3. Adaptation: While climate change adaptation is not the primary focus of the Advice, the Government and Commission have a separate programme of work under the CCRA to deal with New Zealand's adaptation to the threat of climate change. Under the CCRA, the Government is required to prepare a national climate change risk assessment ("Risk Assessment"), which assesses the risk to New Zealand from the current and future effects of climate change and identifies the most significant risks. The first Risk Assessment was published in August 2020 and the Minister is required to publish a national adaptation plan (in response to the Risk Assessment) by August 2022. Going forward, future Risk Assessments will be produced by the Commission. 

In a public event yesterday evening, the Chair of the Commission emphasised that the Commission's role has been to recommend policy settings that could be adopted to reach New Zealand's climate change targets, rather than proposing "the fine letter regulation that must now be devised". That more detailed regulatory work falls to the Government, and we expect to see significant regulatory reform across all sectors over the coming years as the Government works to respond to the final Advice.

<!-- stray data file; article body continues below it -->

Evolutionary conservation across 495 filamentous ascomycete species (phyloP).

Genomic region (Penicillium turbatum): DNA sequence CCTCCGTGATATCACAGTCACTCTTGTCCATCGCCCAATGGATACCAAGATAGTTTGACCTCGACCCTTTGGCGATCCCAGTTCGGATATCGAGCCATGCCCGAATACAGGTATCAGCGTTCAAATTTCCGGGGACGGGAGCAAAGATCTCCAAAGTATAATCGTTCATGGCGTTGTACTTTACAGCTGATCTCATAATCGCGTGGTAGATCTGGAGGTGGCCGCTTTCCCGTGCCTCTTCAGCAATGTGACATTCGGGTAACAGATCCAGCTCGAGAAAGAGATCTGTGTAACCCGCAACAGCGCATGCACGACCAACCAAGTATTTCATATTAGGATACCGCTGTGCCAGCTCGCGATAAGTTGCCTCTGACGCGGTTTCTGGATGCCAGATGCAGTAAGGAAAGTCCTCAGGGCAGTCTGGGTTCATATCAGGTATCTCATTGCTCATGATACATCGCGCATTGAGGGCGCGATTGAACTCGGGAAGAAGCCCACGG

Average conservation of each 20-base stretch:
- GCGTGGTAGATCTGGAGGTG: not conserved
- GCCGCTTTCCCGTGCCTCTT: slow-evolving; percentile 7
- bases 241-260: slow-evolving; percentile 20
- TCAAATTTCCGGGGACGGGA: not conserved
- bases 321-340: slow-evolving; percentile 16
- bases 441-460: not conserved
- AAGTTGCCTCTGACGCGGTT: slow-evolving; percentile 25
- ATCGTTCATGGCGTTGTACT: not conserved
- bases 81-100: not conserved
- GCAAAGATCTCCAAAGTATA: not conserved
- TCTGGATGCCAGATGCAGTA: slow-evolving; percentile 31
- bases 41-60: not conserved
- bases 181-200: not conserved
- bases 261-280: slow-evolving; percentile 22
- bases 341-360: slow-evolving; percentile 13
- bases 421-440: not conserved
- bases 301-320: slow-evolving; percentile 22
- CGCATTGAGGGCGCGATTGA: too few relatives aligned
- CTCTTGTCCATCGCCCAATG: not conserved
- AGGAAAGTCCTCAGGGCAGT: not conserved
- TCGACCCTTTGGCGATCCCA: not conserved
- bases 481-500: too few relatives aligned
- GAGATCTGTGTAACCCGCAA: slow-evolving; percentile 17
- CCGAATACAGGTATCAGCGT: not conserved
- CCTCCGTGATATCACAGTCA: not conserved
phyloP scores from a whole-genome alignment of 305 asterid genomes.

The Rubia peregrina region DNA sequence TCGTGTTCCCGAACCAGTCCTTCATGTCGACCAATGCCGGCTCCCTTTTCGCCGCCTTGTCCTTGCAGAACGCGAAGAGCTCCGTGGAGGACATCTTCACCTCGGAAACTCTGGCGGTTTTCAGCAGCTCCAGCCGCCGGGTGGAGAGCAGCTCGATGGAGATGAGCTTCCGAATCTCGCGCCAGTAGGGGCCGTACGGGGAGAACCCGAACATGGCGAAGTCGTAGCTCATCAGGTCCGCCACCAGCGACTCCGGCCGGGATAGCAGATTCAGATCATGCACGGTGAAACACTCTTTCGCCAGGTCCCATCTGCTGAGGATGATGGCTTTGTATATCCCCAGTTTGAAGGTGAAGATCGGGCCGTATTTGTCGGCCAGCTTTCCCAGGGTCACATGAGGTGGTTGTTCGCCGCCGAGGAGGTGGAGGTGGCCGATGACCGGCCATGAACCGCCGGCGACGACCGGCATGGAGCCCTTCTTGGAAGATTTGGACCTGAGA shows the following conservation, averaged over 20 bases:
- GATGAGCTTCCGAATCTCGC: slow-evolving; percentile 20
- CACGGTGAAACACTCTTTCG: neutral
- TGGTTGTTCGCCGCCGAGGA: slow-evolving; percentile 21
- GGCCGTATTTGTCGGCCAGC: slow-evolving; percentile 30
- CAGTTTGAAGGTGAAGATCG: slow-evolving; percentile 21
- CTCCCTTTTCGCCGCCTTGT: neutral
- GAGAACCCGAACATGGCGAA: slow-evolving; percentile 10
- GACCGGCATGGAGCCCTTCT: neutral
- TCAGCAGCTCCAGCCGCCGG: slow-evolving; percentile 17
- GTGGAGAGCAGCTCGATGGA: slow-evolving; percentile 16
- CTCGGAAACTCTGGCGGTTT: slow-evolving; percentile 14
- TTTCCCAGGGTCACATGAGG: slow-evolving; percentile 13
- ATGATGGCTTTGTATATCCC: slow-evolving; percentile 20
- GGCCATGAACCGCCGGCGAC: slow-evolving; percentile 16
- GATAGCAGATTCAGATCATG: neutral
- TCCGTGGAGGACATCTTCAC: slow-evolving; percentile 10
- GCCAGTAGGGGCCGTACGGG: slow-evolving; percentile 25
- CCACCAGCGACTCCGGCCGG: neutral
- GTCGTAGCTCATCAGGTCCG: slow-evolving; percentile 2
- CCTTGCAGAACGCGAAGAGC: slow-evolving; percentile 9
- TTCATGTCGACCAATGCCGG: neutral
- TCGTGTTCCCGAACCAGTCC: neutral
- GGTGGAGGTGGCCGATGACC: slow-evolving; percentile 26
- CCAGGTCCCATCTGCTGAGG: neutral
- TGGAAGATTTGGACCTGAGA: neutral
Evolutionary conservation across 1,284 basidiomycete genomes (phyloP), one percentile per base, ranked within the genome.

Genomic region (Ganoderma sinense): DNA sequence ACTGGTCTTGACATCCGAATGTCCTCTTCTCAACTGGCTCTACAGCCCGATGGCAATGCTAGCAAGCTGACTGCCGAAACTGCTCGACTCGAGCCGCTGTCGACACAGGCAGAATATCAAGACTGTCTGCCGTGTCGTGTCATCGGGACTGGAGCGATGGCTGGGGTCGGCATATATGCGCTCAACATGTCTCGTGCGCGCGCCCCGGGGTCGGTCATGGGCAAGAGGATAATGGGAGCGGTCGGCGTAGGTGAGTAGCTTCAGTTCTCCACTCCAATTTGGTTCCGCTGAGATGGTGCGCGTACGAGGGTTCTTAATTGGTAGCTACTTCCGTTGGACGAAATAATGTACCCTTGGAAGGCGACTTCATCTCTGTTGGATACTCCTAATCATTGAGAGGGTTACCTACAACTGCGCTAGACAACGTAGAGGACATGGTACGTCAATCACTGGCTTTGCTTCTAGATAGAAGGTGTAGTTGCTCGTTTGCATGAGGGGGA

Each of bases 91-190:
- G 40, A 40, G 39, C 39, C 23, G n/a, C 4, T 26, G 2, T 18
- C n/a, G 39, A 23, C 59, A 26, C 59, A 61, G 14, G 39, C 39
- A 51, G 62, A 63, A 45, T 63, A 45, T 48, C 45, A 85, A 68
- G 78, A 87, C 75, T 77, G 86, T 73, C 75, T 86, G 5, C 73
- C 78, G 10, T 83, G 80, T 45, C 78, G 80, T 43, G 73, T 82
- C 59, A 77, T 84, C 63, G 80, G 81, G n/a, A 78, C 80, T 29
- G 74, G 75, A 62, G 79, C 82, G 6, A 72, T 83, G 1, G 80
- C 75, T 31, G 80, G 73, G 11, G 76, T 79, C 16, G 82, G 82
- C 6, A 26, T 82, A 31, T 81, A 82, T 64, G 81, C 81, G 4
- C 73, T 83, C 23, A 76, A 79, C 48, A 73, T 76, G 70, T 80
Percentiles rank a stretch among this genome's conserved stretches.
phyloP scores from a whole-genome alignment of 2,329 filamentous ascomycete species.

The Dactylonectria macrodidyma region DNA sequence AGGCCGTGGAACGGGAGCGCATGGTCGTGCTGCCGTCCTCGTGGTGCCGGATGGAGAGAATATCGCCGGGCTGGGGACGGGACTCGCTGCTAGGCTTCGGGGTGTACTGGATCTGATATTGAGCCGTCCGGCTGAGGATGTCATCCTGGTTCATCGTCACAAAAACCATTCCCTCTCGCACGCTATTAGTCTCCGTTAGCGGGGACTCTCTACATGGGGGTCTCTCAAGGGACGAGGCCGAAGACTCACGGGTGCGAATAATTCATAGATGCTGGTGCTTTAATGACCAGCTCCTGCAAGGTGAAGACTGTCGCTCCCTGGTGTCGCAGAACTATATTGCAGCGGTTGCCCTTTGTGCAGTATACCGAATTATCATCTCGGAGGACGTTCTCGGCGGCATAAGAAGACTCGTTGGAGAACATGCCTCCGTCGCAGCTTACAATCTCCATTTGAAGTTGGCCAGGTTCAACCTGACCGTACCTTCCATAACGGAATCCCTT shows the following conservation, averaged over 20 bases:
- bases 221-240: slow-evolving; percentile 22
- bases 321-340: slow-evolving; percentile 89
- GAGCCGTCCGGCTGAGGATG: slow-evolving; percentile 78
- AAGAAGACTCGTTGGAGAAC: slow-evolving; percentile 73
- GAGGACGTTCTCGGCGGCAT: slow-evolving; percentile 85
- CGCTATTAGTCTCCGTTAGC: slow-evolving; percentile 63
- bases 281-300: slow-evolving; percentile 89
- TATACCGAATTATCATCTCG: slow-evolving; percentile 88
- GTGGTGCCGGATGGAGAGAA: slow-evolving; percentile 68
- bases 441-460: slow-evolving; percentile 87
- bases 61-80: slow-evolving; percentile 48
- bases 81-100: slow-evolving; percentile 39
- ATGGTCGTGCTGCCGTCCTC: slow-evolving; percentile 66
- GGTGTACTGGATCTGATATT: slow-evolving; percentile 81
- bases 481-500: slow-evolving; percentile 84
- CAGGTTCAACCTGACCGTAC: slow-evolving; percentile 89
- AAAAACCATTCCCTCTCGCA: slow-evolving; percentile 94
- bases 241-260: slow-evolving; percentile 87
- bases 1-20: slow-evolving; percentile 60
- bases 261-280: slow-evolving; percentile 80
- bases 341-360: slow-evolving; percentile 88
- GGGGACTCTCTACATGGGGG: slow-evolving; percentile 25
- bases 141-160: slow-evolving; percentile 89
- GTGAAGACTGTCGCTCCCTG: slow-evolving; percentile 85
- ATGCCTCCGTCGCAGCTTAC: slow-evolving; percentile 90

What are the key conclusions and recommendations in the Advice? 

The Advice concludes that "[t]ransformational and lasting change across society and the economy" is required to meet New Zealand's domestic targets of "net zero by 2050" for emissions other than biogenic methane, and a reduction in biogenic methane of 24-47% by 2050. However, the Commission considers that there are "achievable, affordable and socially acceptable pathways" that New Zealand can take to achieve this goal. It further concludes that current government policy settings "do not put Aotearoa on track to meet recommended emissions budgets and the 2050 targets."

Emissions budgets

The Commission recommends that the Government set the first three emissions in line with the below: 
  2018

2022 – 2025 (budget 1)   

2026 – 2030 (budget 2)

2031 – 2035 (budget 3)

All gases, net   271 Mt CO2e 286 Mt CO2e 223 Mt CO2e
Annual average 69.2 Mt CO2e     67.7 Mt CO2e/yr       57.3 Mt CO2e/yr       44.6 Mt CO2e/yr     
Percentage reduction from 2018 average   2.2% 17.2% 35.5%


The Advice includes further details as to how these budgets should be broken down across emissions and removals, and across different types of greenhouse gas. As a general rule, the Commission's view is that the budgets are possible to meet domestically (ie without the use of offshore mitigation) and it accordingly recommends a limit on offshore mitigation of zero for the first three emissions budgets.